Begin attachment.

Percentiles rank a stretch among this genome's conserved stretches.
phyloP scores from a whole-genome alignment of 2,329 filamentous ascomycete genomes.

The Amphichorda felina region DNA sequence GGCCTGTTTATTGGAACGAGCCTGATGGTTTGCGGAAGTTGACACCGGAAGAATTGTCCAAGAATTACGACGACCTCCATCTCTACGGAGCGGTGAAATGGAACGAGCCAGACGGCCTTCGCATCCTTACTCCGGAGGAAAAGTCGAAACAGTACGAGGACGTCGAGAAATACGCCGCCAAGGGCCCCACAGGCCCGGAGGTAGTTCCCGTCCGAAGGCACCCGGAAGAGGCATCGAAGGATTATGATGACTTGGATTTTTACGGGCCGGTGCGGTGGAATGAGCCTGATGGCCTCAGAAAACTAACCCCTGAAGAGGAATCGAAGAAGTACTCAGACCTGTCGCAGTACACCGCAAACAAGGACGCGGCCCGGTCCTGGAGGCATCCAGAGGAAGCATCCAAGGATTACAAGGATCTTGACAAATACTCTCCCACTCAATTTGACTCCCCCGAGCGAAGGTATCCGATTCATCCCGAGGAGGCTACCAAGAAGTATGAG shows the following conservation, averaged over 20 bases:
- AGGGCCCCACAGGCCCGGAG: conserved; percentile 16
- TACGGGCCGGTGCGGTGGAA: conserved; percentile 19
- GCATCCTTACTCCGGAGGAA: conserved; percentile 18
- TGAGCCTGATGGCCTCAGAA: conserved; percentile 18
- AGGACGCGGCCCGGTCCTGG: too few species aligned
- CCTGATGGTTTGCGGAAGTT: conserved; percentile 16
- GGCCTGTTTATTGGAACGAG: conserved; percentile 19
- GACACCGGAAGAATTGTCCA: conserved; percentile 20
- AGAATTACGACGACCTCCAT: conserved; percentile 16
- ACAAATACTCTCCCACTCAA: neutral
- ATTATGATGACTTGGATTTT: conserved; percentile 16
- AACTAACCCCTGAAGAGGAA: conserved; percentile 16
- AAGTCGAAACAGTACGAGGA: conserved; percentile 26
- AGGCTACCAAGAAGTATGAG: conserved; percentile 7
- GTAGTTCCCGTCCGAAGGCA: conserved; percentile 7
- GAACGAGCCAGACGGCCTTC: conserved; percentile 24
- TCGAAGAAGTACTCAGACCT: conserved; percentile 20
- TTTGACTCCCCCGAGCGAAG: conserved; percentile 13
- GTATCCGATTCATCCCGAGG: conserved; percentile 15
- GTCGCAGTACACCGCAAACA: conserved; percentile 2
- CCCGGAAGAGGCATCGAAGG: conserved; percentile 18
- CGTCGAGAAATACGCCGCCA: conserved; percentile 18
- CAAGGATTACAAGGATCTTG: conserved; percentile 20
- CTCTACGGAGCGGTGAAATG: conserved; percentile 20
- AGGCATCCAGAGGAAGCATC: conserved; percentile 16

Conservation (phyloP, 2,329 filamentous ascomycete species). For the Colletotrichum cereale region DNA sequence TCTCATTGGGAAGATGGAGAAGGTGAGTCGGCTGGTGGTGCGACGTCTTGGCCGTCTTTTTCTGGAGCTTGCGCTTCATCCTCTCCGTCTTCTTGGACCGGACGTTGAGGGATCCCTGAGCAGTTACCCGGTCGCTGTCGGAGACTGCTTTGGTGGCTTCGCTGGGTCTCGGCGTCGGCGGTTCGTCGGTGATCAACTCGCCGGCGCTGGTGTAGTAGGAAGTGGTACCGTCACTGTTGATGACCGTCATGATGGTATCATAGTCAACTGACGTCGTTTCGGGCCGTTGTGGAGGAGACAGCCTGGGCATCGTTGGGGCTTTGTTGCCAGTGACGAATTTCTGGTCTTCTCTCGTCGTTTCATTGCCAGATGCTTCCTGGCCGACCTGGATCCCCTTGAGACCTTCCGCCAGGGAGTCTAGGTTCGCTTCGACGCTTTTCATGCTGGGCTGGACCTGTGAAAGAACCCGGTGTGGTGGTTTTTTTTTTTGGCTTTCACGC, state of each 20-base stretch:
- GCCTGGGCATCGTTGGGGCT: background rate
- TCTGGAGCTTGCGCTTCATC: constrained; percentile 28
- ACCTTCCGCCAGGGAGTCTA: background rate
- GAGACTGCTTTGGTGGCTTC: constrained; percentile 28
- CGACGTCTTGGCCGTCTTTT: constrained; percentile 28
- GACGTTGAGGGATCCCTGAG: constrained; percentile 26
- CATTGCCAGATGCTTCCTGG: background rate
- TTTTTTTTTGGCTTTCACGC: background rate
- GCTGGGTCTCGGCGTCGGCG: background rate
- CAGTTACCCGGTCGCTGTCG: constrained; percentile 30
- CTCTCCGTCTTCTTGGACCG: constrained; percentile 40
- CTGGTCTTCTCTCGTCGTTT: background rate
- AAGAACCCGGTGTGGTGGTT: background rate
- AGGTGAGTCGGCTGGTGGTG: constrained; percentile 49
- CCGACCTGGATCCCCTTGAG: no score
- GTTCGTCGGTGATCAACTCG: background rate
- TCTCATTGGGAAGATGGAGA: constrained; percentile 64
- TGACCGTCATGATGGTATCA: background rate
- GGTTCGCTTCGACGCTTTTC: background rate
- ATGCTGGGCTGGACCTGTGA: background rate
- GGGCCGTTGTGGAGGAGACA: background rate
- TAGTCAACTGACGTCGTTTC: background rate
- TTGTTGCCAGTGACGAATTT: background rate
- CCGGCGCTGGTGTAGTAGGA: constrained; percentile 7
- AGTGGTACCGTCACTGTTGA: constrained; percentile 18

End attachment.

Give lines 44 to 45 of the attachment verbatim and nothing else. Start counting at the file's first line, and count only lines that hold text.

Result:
- CCGACCTGGATCCCCTTGAG: no score
- GTTCGTCGGTGATCAACTCG: background rate